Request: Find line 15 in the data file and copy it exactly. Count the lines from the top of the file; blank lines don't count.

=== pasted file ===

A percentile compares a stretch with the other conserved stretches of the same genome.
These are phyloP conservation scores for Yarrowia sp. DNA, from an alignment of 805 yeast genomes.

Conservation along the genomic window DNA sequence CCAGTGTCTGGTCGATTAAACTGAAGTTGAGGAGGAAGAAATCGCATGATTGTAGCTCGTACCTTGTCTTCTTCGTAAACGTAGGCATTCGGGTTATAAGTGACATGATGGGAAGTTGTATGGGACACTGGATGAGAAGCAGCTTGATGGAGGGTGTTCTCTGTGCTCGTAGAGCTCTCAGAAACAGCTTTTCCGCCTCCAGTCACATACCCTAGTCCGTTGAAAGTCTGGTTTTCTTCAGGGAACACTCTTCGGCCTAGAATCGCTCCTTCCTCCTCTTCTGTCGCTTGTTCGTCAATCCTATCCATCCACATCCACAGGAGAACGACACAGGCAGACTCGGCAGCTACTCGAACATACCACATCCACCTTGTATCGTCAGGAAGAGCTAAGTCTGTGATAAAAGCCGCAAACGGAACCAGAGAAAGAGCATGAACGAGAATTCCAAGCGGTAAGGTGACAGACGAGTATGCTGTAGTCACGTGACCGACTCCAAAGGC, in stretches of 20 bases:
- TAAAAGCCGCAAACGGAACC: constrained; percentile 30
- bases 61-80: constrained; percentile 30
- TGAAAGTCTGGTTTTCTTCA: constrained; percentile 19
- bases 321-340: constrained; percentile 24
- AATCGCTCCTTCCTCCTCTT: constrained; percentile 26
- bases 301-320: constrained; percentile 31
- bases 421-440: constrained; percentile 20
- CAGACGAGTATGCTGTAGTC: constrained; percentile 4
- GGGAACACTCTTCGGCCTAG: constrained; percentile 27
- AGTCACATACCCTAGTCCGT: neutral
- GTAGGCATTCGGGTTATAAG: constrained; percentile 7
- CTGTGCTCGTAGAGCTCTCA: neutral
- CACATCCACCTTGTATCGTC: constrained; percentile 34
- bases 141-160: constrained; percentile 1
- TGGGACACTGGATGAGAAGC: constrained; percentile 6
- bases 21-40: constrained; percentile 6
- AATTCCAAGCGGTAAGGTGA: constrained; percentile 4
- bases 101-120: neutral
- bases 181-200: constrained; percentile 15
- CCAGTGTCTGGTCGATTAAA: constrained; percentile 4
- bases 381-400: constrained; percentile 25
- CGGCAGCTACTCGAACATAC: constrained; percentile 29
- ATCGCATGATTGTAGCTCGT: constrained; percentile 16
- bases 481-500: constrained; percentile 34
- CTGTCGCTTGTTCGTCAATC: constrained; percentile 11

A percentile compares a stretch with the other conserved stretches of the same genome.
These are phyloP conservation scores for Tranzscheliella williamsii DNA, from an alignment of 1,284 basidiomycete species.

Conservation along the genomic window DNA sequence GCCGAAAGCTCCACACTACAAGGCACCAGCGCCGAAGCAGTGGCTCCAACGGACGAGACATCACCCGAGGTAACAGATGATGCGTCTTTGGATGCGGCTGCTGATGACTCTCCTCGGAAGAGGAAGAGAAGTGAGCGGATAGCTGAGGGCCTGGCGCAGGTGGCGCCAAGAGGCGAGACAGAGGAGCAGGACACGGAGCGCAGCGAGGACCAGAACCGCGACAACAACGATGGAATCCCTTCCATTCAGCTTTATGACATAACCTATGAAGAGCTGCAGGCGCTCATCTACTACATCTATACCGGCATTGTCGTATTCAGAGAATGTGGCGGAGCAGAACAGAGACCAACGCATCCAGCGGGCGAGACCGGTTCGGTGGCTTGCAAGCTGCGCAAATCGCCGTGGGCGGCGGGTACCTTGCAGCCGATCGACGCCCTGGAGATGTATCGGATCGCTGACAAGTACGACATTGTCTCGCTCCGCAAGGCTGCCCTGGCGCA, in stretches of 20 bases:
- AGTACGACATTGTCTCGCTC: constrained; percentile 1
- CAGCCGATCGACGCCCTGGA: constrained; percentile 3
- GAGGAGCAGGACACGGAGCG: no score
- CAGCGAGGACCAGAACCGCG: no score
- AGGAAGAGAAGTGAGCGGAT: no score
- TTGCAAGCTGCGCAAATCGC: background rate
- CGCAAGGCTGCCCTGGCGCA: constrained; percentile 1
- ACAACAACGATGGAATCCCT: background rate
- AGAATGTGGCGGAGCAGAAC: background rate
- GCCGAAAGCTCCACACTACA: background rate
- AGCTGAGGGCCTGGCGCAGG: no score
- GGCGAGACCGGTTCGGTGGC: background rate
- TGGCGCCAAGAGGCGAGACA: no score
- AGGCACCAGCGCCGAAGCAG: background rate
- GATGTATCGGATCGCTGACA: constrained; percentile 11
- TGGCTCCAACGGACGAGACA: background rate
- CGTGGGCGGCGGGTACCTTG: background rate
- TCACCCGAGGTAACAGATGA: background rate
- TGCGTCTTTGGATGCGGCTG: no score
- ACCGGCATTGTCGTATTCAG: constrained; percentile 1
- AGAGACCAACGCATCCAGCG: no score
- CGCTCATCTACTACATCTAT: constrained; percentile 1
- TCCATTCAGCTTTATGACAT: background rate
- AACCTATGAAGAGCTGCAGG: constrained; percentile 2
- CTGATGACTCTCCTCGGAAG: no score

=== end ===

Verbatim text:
- CTGTGCTCGTAGAGCTCTCA: neutral